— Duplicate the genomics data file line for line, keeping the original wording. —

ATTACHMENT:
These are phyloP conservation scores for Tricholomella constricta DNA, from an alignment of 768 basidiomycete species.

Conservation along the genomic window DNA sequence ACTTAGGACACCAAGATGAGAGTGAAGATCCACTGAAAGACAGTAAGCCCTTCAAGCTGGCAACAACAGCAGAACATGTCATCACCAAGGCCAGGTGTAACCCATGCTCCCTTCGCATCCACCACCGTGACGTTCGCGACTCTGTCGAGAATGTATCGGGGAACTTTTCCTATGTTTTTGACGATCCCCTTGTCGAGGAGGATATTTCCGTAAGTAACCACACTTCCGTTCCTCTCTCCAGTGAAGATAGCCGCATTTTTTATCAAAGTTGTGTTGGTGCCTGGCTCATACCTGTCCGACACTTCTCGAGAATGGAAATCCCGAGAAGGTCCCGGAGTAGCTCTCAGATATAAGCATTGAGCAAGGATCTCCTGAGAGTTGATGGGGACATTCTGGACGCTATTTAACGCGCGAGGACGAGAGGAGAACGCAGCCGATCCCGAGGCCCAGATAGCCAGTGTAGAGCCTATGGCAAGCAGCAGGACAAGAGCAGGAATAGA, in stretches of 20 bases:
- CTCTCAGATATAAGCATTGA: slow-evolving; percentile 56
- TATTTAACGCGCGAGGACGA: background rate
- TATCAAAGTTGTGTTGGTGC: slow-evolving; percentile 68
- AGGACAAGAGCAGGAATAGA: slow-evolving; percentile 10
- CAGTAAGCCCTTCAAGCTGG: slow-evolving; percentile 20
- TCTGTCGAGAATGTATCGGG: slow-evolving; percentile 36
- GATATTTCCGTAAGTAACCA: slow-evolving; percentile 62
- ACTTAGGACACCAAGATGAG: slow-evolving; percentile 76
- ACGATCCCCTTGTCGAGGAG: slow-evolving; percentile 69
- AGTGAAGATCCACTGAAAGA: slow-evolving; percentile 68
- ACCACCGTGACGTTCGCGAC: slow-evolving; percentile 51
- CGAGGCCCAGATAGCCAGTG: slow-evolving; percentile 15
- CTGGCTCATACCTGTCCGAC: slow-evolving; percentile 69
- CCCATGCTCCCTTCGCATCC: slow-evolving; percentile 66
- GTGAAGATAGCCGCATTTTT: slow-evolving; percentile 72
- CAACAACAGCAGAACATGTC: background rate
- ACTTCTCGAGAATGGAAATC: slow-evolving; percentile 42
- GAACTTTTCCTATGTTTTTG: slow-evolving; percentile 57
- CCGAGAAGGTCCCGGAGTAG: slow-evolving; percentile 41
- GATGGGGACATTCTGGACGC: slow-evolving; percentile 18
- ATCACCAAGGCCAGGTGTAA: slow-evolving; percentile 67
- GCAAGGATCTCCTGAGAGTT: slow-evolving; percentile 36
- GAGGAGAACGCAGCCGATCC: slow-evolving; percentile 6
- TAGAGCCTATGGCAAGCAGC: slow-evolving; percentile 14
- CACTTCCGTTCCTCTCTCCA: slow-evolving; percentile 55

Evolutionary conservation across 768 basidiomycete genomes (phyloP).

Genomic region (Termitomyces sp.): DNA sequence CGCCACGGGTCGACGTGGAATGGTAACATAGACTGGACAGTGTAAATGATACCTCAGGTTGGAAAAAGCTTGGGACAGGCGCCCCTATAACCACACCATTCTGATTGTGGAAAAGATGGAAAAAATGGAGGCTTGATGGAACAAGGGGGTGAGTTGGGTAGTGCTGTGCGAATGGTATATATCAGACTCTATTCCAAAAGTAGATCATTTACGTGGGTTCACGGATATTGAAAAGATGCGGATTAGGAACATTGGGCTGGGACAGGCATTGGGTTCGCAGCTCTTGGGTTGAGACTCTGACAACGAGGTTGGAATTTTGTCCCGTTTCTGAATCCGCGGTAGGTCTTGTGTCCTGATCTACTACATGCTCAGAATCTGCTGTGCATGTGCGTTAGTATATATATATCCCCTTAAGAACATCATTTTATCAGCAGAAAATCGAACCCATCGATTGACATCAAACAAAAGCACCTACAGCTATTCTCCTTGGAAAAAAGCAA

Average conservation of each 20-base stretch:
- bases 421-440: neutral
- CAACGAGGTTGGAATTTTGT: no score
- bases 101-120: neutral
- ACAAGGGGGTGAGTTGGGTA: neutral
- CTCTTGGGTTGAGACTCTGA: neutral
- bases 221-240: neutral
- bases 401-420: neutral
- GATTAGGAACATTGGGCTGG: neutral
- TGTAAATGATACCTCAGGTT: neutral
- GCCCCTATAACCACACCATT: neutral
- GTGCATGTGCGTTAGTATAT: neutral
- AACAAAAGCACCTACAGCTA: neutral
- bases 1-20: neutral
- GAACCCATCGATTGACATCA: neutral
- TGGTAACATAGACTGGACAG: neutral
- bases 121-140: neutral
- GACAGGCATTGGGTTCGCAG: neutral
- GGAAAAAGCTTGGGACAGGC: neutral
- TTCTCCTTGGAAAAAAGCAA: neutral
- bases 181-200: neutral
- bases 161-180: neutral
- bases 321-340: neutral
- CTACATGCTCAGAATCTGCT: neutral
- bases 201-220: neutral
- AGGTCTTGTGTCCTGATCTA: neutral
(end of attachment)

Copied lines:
These are phyloP conservation scores for Tricholomella constricta DNA, from an alignment of 768 basidiomycete species.

Conservation along the genomic window DNA sequence ACTTAGGACACCAAGATGAGAGTGAAGATCCACTGAAAGACAGTAAGCCCTTCAAGCTGGCAACAACAGCAGAACATGTCATCACCAAGGCCAGGTGTAACCCATGCTCCCTTCGCATCCACCACCGTGACGTTCGCGACTCTGTCGAGAATGTATCGGGGAACTTTTCCTATGTTTTTGACGATCCCCTTGTCGAGGAGGATATTTCCGTAAGTAACCACACTTCCGTTCCTCTCTCCAGTGAAGATAGCCGCATTTTTTATCAAAGTTGTGTTGGTGCCTGGCTCATACCTGTCCGACACTTCTCGAGAATGGAAATCCCGAGAAGGTCCCGGAGTAGCTCTCAGATATAAGCATTGAGCAAGGATCTCCTGAGAGTTGATGGGGACATTCTGGACGCTATTTAACGCGCGAGGACGAGAGGAGAACGCAGCCGATCCCGAGGCCCAGATAGCCAGTGTAGAGCCTATGGCAAGCAGCAGGACAAGAGCAGGAATAGA, in stretches of 20 bases:
- CTCTCAGATATAAGCATTGA: slow-evolving; percentile 56
- TATTTAACGCGCGAGGACGA: background rate
- TATCAAAGTTGTGTTGGTGC: slow-evolving; percentile 68
- AGGACAAGAGCAGGAATAGA: slow-evolving; percentile 10
- CAGTAAGCCCTTCAAGCTGG: slow-evolving; percentile 20
- TCTGTCGAGAATGTATCGGG: slow-evolving; percentile 36
- GATATTTCCGTAAGTAACCA: slow-evolving; percentile 62
- ACTTAGGACACCAAGATGAG: slow-evolving; percentile 76
- ACGATCCCCTTGTCGAGGAG: slow-evolving; percentile 69
- AGTGAAGATCCACTGAAAGA: slow-evolving; percentile 68
- ACCACCGTGACGTTCGCGAC: slow-evolving; percentile 51
- CGAGGCCCAGATAGCCAGTG: slow-evolving; percentile 15
- CTGGCTCATACCTGTCCGAC: slow-evolving; percentile 69
- CCCATGCTCCCTTCGCATCC: slow-evolving; percentile 66
- GTGAAGATAGCCGCATTTTT: slow-evolving; percentile 72
- CAACAACAGCAGAACATGTC: background rate
- ACTTCTCGAGAATGGAAATC: slow-evolving; percentile 42
- GAACTTTTCCTATGTTTTTG: slow-evolving; percentile 57
- CCGAGAAGGTCCCGGAGTAG: slow-evolving; percentile 41
- GATGGGGACATTCTGGACGC: slow-evolving; percentile 18
- ATCACCAAGGCCAGGTGTAA: slow-evolving; percentile 67
- GCAAGGATCTCCTGAGAGTT: slow-evolving; percentile 36
- GAGGAGAACGCAGCCGATCC: slow-evolving; percentile 6
- TAGAGCCTATGGCAAGCAGC: slow-evolving; percentile 14
- CACTTCCGTTCCTCTCTCCA: slow-evolving; percentile 55

Evolutionary conservation across 768 basidiomycete genomes (phyloP).

Genomic region (Termitomyces sp.): DNA sequence CGCCACGGGTCGACGTGGAATGGTAACATAGACTGGACAGTGTAAATGATACCTCAGGTTGGAAAAAGCTTGGGACAGGCGCCCCTATAACCACACCATTCTGATTGTGGAAAAGATGGAAAAAATGGAGGCTTGATGGAACAAGGGGGTGAGTTGGGTAGTGCTGTGCGAATGGTATATATCAGACTCTATTCCAAAAGTAGATCATTTACGTGGGTTCACGGATATTGAAAAGATGCGGATTAGGAACATTGGGCTGGGACAGGCATTGGGTTCGCAGCTCTTGGGTTGAGACTCTGACAACGAGGTTGGAATTTTGTCCCGTTTCTGAATCCGCGGTAGGTCTTGTGTCCTGATCTACTACATGCTCAGAATCTGCTGTGCATGTGCGTTAGTATATATATATCCCCTTAAGAACATCATTTTATCAGCAGAAAATCGAACCCATCGATTGACATCAAACAAAAGCACCTACAGCTATTCTCCTTGGAAAAAAGCAA

Average conservation of each 20-base stretch:
- bases 421-440: neutral
- CAACGAGGTTGGAATTTTGT: no score
- bases 101-120: neutral
- ACAAGGGGGTGAGTTGGGTA: neutral
- CTCTTGGGTTGAGACTCTGA: neutral
- bases 221-240: neutral
- bases 401-420: neutral
- GATTAGGAACATTGGGCTGG: neutral
- TGTAAATGATACCTCAGGTT: neutral
- GCCCCTATAACCACACCATT: neutral
- GTGCATGTGCGTTAGTATAT: neutral
- AACAAAAGCACCTACAGCTA: neutral
- bases 1-20: neutral
- GAACCCATCGATTGACATCA: neutral
- TGGTAACATAGACTGGACAG: neutral
- bases 121-140: neutral
- GACAGGCATTGGGTTCGCAG: neutral
- GGAAAAAGCTTGGGACAGGC: neutral
- TTCTCCTTGGAAAAAAGCAA: neutral
- bases 181-200: neutral
- bases 161-180: neutral
- bases 321-340: neutral
- CTACATGCTCAGAATCTGCT: neutral
- bases 201-220: neutral
- AGGTCTTGTGTCCTGATCTA: neutral